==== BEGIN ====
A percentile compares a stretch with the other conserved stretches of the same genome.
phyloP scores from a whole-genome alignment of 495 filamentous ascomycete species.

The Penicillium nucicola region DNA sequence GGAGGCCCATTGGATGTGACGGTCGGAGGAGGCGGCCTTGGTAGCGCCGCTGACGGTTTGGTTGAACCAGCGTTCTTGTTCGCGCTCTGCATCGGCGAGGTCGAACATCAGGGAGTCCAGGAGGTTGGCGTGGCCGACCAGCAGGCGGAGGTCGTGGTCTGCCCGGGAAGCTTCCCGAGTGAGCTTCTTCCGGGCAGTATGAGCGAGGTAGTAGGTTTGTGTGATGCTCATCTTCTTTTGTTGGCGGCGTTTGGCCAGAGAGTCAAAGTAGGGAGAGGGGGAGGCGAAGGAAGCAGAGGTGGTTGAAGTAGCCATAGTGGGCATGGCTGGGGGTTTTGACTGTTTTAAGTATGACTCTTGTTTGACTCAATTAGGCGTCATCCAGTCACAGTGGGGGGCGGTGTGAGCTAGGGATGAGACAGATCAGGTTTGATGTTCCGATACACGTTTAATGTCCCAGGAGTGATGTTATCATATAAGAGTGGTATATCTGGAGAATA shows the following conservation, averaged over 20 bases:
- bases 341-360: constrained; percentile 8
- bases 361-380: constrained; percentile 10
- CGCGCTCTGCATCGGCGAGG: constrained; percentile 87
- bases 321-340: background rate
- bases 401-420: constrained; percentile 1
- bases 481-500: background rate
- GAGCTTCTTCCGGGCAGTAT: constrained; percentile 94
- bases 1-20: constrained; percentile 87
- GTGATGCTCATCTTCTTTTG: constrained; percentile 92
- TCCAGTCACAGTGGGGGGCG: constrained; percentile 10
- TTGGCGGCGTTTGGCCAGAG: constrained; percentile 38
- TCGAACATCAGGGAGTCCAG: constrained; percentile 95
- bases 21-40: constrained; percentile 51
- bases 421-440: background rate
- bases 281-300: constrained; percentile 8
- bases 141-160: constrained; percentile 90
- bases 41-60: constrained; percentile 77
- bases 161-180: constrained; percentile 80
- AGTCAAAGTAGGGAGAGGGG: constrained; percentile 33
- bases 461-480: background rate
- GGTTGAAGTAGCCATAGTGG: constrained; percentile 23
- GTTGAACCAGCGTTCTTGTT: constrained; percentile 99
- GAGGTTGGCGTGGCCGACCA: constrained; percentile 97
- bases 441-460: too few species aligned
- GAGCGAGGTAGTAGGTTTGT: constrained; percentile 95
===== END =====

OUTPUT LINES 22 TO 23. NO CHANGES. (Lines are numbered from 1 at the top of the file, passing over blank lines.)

- AGTCAAAGTAGGGAGAGGGG: constrained; percentile 33
- bases 461-480: background rate